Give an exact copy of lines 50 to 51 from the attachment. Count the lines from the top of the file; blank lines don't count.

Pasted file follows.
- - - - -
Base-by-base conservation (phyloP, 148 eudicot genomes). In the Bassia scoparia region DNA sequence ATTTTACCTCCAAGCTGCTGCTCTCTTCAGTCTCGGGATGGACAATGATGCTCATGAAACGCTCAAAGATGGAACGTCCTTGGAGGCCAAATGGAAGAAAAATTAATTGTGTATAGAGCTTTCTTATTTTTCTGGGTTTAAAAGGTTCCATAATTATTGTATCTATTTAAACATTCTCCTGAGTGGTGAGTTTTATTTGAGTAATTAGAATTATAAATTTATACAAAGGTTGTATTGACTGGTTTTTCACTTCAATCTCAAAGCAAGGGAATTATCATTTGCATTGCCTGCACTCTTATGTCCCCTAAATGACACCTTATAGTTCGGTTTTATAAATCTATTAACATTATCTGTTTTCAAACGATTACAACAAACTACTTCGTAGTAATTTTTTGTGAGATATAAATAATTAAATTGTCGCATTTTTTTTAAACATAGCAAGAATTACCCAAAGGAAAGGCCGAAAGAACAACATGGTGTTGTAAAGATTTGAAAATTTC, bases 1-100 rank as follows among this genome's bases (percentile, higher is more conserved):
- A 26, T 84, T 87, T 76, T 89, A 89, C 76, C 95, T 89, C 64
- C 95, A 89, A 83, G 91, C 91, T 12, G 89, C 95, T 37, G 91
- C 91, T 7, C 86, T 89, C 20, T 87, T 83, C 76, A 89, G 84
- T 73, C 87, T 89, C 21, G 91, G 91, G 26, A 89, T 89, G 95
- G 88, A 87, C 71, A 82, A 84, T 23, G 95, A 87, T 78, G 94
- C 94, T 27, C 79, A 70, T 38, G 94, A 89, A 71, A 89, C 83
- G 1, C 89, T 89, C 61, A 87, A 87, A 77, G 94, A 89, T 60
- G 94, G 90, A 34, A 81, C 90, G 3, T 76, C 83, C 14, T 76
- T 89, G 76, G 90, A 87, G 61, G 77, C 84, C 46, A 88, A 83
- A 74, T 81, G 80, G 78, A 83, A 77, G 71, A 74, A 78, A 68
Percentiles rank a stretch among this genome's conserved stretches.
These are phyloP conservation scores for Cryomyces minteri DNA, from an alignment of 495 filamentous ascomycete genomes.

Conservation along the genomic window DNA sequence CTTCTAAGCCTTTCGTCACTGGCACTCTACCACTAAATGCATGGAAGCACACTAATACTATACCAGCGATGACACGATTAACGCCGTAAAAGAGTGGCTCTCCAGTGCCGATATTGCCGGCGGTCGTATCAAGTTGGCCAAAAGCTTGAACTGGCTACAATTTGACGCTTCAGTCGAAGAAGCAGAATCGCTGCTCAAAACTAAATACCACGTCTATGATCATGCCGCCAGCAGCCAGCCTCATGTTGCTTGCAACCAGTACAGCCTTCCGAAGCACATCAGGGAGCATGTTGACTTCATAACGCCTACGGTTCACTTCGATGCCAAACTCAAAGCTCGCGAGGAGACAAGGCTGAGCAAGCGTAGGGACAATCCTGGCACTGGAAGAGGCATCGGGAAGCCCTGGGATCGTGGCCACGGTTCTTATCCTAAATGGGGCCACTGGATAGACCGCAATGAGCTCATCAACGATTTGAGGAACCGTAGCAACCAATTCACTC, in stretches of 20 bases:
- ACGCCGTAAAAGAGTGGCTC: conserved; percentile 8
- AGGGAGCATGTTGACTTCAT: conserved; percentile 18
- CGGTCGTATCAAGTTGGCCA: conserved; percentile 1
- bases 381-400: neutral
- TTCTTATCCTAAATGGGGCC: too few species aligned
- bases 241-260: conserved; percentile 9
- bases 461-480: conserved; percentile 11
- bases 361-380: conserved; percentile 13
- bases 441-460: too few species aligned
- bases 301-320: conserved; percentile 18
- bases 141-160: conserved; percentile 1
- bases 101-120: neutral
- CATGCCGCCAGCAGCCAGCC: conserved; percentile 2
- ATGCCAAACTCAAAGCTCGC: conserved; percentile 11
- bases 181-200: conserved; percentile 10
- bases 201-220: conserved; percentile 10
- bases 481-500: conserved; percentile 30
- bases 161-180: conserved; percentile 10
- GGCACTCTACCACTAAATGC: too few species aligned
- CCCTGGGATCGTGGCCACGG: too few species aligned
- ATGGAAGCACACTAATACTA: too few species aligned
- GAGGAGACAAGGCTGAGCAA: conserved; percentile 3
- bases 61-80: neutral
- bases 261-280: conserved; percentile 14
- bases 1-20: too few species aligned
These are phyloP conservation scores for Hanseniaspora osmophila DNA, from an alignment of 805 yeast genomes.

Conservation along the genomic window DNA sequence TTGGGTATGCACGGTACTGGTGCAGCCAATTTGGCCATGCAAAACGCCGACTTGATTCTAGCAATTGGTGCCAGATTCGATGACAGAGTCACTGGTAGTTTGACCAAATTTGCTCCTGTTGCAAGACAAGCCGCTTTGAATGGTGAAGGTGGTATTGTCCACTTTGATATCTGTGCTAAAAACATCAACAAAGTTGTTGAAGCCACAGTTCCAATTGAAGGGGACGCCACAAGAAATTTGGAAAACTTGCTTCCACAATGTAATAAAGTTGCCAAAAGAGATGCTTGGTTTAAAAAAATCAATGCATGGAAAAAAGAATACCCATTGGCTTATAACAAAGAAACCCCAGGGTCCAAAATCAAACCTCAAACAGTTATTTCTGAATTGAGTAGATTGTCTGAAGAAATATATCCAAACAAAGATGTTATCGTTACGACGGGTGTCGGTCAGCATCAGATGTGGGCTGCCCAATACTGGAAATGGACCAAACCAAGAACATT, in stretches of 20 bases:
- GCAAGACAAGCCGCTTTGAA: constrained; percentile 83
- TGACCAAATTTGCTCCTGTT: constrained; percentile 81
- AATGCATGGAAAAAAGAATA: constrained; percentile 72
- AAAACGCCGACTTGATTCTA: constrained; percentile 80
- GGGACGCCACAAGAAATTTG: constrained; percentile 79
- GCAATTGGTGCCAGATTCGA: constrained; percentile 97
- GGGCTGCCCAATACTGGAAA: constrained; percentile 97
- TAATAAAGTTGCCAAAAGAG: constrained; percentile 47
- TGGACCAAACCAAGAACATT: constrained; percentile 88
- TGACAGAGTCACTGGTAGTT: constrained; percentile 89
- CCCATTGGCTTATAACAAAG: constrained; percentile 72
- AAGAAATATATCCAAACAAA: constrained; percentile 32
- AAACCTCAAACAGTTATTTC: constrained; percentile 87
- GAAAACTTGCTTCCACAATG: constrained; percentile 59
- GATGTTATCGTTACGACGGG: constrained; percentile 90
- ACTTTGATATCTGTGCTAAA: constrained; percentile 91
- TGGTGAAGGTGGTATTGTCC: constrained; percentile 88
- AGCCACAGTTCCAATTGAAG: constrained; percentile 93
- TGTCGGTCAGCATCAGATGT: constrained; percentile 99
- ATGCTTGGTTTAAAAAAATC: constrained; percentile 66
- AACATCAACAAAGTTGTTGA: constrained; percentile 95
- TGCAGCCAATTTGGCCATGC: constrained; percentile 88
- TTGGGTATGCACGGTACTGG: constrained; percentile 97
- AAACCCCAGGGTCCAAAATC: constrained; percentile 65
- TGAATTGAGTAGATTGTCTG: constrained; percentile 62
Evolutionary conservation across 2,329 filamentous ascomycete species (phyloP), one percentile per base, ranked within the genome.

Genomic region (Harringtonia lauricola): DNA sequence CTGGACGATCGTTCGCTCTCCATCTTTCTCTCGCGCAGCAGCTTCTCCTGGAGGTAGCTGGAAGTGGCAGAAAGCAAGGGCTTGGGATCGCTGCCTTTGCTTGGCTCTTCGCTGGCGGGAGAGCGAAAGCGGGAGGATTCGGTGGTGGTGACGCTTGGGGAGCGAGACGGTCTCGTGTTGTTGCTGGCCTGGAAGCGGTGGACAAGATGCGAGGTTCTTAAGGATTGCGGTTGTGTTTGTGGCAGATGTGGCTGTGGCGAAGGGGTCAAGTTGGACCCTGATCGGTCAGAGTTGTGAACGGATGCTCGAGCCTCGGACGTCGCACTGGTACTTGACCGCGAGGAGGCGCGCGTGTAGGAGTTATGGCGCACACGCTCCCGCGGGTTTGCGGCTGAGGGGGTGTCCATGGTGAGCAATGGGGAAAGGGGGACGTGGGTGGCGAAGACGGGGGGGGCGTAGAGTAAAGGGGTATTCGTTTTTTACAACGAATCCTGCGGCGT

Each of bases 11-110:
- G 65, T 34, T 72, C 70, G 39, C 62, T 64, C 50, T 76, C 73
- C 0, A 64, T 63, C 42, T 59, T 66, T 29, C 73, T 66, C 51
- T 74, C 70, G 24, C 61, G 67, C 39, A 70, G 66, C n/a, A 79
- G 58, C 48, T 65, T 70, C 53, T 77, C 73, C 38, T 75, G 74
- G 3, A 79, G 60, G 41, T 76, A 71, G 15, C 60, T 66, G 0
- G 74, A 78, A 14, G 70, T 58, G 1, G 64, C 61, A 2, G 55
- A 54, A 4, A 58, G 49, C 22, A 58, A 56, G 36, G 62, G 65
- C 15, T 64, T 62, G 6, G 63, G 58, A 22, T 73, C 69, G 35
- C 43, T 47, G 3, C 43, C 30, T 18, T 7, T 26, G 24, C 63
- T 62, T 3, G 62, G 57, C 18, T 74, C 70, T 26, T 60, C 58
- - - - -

- TGGACCAAACCAAGAACATT: constrained; percentile 88
- TGACAGAGTCACTGGTAGTT: constrained; percentile 89